Unemployment in Germany has hit its lowest level in over 20 years as the economic gap between the wealthiest and poorest eurozone nations widens.
Official data from Germany showed joblessness in Europe's largest economy fell for the second month in a row in January to reach 6.7%, the lowest since the re-unification of Germany in 1990.
But separate data from the EU's statistics office Eurostat found that unemployment across the entire 17 member eurozone hit 10.4% in December - the highest in the single currency's history.
After two years of a deep debt crisis and budget austerity, the total number of eurozone residents out of work has risen to 16.5 million people.
The rate steadily crept up throughout 2011 as growth stalled and recession loomed.
Joblessness in Spain reached a new high of 22.9% in November and December while in Greece it was 19.2% in October, the latest data available.
Martin van Vliet, an economist at ING bank, said: "We're looking at a further increase over the coming months, so that is worrying.
"...At a certain point this could lead to political unrest."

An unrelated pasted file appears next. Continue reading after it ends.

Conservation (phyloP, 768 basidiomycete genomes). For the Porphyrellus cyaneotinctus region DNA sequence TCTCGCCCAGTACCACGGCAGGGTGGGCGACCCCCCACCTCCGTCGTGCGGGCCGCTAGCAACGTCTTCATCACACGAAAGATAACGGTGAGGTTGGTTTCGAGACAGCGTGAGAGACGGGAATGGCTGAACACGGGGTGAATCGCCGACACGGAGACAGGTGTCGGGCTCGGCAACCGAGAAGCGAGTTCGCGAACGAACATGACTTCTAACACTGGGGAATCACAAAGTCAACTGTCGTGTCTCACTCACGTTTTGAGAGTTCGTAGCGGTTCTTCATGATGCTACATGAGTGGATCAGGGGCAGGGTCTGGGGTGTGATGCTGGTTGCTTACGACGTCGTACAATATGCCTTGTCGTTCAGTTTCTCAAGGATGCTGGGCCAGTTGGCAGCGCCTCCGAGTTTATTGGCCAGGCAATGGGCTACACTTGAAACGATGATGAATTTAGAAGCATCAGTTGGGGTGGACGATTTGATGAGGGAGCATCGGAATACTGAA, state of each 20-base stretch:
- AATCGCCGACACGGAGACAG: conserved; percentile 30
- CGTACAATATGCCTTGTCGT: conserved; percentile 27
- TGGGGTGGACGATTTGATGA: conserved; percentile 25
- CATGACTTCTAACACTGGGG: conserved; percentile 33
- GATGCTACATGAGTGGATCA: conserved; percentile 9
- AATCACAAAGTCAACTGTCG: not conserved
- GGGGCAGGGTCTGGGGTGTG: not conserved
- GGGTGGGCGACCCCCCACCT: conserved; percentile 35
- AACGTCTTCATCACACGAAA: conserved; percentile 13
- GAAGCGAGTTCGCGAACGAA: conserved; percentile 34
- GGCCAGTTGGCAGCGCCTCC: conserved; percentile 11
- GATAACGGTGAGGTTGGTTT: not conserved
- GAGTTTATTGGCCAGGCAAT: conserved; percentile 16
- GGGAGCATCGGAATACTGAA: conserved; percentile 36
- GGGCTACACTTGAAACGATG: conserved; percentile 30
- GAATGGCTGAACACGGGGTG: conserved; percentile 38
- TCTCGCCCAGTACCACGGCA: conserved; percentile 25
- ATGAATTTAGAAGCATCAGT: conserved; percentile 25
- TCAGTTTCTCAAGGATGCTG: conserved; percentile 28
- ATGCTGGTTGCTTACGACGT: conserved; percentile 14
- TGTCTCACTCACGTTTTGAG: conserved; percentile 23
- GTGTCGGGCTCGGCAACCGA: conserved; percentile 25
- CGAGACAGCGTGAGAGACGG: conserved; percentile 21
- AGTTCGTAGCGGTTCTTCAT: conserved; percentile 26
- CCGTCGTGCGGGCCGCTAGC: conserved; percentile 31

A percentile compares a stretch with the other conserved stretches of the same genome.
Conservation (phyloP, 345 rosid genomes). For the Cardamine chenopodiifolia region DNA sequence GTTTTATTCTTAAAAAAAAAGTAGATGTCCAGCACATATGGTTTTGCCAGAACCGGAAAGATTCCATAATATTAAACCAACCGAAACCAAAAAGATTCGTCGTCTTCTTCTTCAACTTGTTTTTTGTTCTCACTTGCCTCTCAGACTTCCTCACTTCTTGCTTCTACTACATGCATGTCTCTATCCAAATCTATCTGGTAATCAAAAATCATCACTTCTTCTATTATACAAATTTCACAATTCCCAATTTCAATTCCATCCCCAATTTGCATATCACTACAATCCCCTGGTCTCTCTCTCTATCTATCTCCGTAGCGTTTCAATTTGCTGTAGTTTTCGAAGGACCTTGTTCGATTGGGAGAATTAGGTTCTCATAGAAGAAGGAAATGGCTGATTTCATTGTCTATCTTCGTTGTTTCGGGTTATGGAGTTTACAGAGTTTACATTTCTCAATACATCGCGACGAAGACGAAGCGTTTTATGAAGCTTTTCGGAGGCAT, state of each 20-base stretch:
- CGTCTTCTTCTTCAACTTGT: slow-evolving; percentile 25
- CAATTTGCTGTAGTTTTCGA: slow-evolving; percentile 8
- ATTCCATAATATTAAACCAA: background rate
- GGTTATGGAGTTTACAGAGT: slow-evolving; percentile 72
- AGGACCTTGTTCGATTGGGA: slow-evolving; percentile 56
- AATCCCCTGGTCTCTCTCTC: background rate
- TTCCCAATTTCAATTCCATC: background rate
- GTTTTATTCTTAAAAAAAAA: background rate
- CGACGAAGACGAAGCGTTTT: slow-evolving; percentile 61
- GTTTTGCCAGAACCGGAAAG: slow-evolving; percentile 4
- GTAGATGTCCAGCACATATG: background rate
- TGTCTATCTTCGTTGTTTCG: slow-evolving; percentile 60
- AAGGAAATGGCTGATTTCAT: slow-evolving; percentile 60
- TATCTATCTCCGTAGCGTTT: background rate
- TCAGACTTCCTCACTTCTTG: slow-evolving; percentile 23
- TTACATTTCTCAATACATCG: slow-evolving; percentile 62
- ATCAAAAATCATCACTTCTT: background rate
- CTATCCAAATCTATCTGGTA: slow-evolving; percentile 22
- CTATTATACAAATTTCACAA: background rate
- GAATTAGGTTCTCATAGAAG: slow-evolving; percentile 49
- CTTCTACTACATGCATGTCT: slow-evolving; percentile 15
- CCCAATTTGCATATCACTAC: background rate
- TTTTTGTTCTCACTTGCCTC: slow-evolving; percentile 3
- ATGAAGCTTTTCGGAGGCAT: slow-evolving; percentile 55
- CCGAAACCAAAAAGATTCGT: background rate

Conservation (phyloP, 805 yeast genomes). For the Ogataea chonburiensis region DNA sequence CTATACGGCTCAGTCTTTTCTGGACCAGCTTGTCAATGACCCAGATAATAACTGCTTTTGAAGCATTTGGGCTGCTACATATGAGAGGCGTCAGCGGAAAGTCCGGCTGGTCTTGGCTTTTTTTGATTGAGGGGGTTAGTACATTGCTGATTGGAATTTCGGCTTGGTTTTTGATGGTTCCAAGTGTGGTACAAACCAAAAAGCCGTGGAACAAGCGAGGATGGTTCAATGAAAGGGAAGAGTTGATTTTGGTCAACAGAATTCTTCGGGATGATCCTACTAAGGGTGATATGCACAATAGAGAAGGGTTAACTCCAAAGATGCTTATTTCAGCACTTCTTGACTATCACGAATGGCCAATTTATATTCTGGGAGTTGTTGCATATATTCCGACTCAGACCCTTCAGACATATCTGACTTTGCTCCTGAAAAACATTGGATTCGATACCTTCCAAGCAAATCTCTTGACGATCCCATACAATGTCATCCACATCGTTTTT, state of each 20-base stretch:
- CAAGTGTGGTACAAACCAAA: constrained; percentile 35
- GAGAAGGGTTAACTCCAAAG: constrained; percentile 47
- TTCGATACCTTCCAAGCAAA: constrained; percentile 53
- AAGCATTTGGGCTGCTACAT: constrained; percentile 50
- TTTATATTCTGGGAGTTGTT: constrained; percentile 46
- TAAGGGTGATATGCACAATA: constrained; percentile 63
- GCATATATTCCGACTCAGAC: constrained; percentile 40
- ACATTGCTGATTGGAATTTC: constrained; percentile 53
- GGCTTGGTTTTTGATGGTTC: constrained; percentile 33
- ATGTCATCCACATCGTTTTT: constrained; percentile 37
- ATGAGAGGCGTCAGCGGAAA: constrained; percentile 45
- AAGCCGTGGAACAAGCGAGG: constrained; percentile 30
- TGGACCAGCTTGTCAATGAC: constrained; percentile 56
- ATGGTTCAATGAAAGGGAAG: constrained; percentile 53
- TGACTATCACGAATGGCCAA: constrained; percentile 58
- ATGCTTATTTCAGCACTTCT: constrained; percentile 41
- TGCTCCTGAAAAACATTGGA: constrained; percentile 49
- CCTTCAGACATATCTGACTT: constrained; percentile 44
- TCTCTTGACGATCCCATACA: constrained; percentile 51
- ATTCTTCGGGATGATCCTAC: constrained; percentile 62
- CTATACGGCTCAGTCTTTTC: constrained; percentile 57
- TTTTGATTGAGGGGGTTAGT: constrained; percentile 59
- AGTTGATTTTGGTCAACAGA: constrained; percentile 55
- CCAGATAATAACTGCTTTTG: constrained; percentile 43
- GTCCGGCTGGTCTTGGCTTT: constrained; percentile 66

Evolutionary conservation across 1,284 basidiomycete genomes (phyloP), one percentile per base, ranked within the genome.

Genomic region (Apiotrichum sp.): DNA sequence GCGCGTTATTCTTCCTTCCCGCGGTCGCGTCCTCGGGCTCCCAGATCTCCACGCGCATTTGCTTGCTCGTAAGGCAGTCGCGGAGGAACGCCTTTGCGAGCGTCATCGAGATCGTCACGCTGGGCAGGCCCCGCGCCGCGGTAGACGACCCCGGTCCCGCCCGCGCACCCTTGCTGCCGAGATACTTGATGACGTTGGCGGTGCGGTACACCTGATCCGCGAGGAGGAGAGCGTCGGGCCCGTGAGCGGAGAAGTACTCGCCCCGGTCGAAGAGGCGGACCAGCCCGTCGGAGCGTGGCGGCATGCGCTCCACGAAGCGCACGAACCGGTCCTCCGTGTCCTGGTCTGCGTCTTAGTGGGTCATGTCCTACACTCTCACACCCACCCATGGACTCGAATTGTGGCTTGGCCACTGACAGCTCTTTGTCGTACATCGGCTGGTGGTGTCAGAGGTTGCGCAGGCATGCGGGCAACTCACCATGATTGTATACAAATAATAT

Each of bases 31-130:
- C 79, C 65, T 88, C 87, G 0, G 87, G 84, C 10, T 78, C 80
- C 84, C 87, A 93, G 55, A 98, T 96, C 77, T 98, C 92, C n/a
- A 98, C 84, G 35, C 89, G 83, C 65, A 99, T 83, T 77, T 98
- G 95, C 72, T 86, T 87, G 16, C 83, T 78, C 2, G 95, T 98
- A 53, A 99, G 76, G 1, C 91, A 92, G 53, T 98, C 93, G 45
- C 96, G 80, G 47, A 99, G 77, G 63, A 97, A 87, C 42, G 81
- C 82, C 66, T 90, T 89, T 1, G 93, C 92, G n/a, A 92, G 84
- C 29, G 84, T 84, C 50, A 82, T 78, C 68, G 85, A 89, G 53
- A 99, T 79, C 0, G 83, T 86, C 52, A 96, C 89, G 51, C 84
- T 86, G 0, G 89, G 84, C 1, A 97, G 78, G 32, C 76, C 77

The gloomy figures risked undermining recent promises by EU leaders to focus on creating millions of new jobs to try to kickstart their floundering economy.
Trevor Greetham, portfolio manager at Fidelity Multi Asset Funds, said: "A budgetary straitjacket risks merely shrinking Europe's economy and it will do nothing to ease the periphery's competitiveness problems, the underlying cause of the sovereign crisis."
According to Tuesday's data, Austria boasted the eurozone's lowest jobless rate at 4.1% in December, followed by the Netherlands at 4.9%.
This reinforced the idea of a north-south economic divide in the euro currency bloc.
In Portugal, which is expected to follow in the footsteps of Greece and be the next country to need a debt write-off, unemployment reached 13.6% in the final month of 2011.
As Greece's problems moved toward a resolution, concern grew that Portugal might need rescuing after Lisbon's borrowing costs soared.
Greek Prime Minister Lucas Papademos raised investors hopes by saying negotiators had made "significant progress" in talks to strike a debt restructuring deal, with the aim of having a definitive agreement by the end of this week.--Courtesy of weborange